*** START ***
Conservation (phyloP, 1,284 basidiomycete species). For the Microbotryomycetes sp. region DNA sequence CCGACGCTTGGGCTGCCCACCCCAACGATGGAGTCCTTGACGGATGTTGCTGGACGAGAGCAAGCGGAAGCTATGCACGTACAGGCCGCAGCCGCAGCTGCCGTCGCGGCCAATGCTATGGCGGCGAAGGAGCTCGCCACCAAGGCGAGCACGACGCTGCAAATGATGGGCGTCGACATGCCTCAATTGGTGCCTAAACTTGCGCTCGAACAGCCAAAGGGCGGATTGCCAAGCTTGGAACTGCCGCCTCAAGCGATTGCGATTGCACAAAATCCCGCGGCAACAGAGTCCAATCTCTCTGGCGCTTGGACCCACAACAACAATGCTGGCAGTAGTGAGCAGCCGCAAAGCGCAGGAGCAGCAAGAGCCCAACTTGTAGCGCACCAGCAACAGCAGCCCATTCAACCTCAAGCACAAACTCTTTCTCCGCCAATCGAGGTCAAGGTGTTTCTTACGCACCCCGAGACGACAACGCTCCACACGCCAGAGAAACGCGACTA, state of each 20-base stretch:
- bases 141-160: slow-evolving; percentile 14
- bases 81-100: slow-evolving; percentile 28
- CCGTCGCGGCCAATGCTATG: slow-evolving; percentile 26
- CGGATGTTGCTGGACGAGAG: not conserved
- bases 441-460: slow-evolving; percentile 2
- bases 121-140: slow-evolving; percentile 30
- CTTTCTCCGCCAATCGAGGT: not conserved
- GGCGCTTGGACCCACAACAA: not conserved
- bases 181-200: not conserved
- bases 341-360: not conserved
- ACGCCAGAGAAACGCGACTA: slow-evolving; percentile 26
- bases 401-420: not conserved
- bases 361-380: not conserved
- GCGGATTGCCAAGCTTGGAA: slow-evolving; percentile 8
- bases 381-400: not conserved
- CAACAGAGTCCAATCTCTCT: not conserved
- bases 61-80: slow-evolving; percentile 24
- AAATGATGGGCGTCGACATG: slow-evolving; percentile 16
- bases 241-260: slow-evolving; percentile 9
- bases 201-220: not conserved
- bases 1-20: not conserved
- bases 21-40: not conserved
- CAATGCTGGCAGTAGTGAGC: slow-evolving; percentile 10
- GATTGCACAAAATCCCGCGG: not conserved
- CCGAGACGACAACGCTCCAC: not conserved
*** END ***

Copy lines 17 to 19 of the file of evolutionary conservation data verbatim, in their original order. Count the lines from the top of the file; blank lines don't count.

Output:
- CAACAGAGTCCAATCTCTCT: not conserved
- bases 61-80: slow-evolving; percentile 24
- AAATGATGGGCGTCGACATG: slow-evolving; percentile 16